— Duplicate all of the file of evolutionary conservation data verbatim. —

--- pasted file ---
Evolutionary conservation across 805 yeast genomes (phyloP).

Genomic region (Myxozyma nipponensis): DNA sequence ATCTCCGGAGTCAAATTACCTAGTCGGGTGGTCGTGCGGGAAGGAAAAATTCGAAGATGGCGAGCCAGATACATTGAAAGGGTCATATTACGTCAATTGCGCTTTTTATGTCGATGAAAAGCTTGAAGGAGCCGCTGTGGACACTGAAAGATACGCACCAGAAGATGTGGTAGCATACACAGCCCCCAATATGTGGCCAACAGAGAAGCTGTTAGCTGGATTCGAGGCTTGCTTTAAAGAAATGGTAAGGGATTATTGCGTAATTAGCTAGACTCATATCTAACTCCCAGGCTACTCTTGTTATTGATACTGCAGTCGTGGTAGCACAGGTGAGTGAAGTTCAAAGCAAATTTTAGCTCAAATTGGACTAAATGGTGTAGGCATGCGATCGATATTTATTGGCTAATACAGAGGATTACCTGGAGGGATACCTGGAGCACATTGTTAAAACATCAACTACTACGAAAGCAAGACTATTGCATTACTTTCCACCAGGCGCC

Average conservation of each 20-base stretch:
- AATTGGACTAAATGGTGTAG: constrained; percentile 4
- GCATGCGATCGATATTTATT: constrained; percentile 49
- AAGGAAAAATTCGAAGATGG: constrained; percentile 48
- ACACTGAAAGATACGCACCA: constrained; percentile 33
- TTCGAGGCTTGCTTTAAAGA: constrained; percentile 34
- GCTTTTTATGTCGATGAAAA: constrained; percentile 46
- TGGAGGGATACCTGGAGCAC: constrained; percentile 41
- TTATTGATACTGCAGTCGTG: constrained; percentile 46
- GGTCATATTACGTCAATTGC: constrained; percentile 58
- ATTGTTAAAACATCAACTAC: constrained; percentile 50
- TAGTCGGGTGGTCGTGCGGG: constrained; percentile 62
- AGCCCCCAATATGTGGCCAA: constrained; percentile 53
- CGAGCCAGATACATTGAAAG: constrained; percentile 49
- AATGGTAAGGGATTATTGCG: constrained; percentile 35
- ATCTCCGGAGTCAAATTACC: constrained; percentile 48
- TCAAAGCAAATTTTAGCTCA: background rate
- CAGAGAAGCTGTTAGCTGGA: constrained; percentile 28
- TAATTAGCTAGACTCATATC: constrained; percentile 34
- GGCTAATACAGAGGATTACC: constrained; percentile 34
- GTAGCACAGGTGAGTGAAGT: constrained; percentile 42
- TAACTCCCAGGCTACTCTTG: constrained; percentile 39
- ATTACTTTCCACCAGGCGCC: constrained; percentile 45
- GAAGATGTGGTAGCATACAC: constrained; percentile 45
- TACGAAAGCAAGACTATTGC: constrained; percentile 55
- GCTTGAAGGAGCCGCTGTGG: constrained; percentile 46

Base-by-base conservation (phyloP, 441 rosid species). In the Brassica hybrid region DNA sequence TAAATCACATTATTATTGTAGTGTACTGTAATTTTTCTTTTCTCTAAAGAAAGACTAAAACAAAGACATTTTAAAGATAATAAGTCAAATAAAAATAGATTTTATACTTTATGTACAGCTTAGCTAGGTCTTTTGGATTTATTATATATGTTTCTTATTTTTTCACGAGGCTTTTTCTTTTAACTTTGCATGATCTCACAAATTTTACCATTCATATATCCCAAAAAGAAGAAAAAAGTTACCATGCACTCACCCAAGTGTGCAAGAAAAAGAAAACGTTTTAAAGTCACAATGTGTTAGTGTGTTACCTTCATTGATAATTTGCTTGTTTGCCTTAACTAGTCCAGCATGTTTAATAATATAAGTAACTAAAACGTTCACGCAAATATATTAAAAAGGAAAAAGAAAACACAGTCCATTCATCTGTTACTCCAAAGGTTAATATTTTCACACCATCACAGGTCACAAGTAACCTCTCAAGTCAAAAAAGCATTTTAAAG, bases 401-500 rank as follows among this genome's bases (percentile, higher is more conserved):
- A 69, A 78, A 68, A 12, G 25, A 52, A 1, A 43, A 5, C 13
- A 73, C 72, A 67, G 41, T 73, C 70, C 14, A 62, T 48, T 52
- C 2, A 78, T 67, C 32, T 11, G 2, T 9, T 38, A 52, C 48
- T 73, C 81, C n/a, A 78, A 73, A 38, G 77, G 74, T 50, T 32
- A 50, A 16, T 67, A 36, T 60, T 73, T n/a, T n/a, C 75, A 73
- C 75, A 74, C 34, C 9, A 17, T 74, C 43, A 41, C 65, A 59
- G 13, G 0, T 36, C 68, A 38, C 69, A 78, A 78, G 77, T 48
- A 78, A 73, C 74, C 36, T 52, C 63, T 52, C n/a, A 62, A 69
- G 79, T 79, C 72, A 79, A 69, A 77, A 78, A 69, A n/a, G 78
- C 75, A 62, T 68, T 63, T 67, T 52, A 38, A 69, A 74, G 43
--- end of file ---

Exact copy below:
Evolutionary conservation across 805 yeast genomes (phyloP).

Genomic region (Myxozyma nipponensis): DNA sequence ATCTCCGGAGTCAAATTACCTAGTCGGGTGGTCGTGCGGGAAGGAAAAATTCGAAGATGGCGAGCCAGATACATTGAAAGGGTCATATTACGTCAATTGCGCTTTTTATGTCGATGAAAAGCTTGAAGGAGCCGCTGTGGACACTGAAAGATACGCACCAGAAGATGTGGTAGCATACACAGCCCCCAATATGTGGCCAACAGAGAAGCTGTTAGCTGGATTCGAGGCTTGCTTTAAAGAAATGGTAAGGGATTATTGCGTAATTAGCTAGACTCATATCTAACTCCCAGGCTACTCTTGTTATTGATACTGCAGTCGTGGTAGCACAGGTGAGTGAAGTTCAAAGCAAATTTTAGCTCAAATTGGACTAAATGGTGTAGGCATGCGATCGATATTTATTGGCTAATACAGAGGATTACCTGGAGGGATACCTGGAGCACATTGTTAAAACATCAACTACTACGAAAGCAAGACTATTGCATTACTTTCCACCAGGCGCC

Average conservation of each 20-base stretch:
- AATTGGACTAAATGGTGTAG: constrained; percentile 4
- GCATGCGATCGATATTTATT: constrained; percentile 49
- AAGGAAAAATTCGAAGATGG: constrained; percentile 48
- ACACTGAAAGATACGCACCA: constrained; percentile 33
- TTCGAGGCTTGCTTTAAAGA: constrained; percentile 34
- GCTTTTTATGTCGATGAAAA: constrained; percentile 46
- TGGAGGGATACCTGGAGCAC: constrained; percentile 41
- TTATTGATACTGCAGTCGTG: constrained; percentile 46
- GGTCATATTACGTCAATTGC: constrained; percentile 58
- ATTGTTAAAACATCAACTAC: constrained; percentile 50
- TAGTCGGGTGGTCGTGCGGG: constrained; percentile 62
- AGCCCCCAATATGTGGCCAA: constrained; percentile 53
- CGAGCCAGATACATTGAAAG: constrained; percentile 49
- AATGGTAAGGGATTATTGCG: constrained; percentile 35
- ATCTCCGGAGTCAAATTACC: constrained; percentile 48
- TCAAAGCAAATTTTAGCTCA: background rate
- CAGAGAAGCTGTTAGCTGGA: constrained; percentile 28
- TAATTAGCTAGACTCATATC: constrained; percentile 34
- GGCTAATACAGAGGATTACC: constrained; percentile 34
- GTAGCACAGGTGAGTGAAGT: constrained; percentile 42
- TAACTCCCAGGCTACTCTTG: constrained; percentile 39
- ATTACTTTCCACCAGGCGCC: constrained; percentile 45
- GAAGATGTGGTAGCATACAC: constrained; percentile 45
- TACGAAAGCAAGACTATTGC: constrained; percentile 55
- GCTTGAAGGAGCCGCTGTGG: constrained; percentile 46

Base-by-base conservation (phyloP, 441 rosid species). In the Brassica hybrid region DNA sequence TAAATCACATTATTATTGTAGTGTACTGTAATTTTTCTTTTCTCTAAAGAAAGACTAAAACAAAGACATTTTAAAGATAATAAGTCAAATAAAAATAGATTTTATACTTTATGTACAGCTTAGCTAGGTCTTTTGGATTTATTATATATGTTTCTTATTTTTTCACGAGGCTTTTTCTTTTAACTTTGCATGATCTCACAAATTTTACCATTCATATATCCCAAAAAGAAGAAAAAAGTTACCATGCACTCACCCAAGTGTGCAAGAAAAAGAAAACGTTTTAAAGTCACAATGTGTTAGTGTGTTACCTTCATTGATAATTTGCTTGTTTGCCTTAACTAGTCCAGCATGTTTAATAATATAAGTAACTAAAACGTTCACGCAAATATATTAAAAAGGAAAAAGAAAACACAGTCCATTCATCTGTTACTCCAAAGGTTAATATTTTCACACCATCACAGGTCACAAGTAACCTCTCAAGTCAAAAAAGCATTTTAAAG, bases 401-500 rank as follows among this genome's bases (percentile, higher is more conserved):
- A 69, A 78, A 68, A 12, G 25, A 52, A 1, A 43, A 5, C 13
- A 73, C 72, A 67, G 41, T 73, C 70, C 14, A 62, T 48, T 52
- C 2, A 78, T 67, C 32, T 11, G 2, T 9, T 38, A 52, C 48
- T 73, C 81, C n/a, A 78, A 73, A 38, G 77, G 74, T 50, T 32
- A 50, A 16, T 67, A 36, T 60, T 73, T n/a, T n/a, C 75, A 73
- C 75, A 74, C 34, C 9, A 17, T 74, C 43, A 41, C 65, A 59
- G 13, G 0, T 36, C 68, A 38, C 69, A 78, A 78, G 77, T 48
- A 78, A 73, C 74, C 36, T 52, C 63, T 52, C n/a, A 62, A 69
- G 79, T 79, C 72, A 79, A 69, A 77, A 78, A 69, A n/a, G 78
- C 75, A 62, T 68, T 63, T 67, T 52, A 38, A 69, A 74, G 43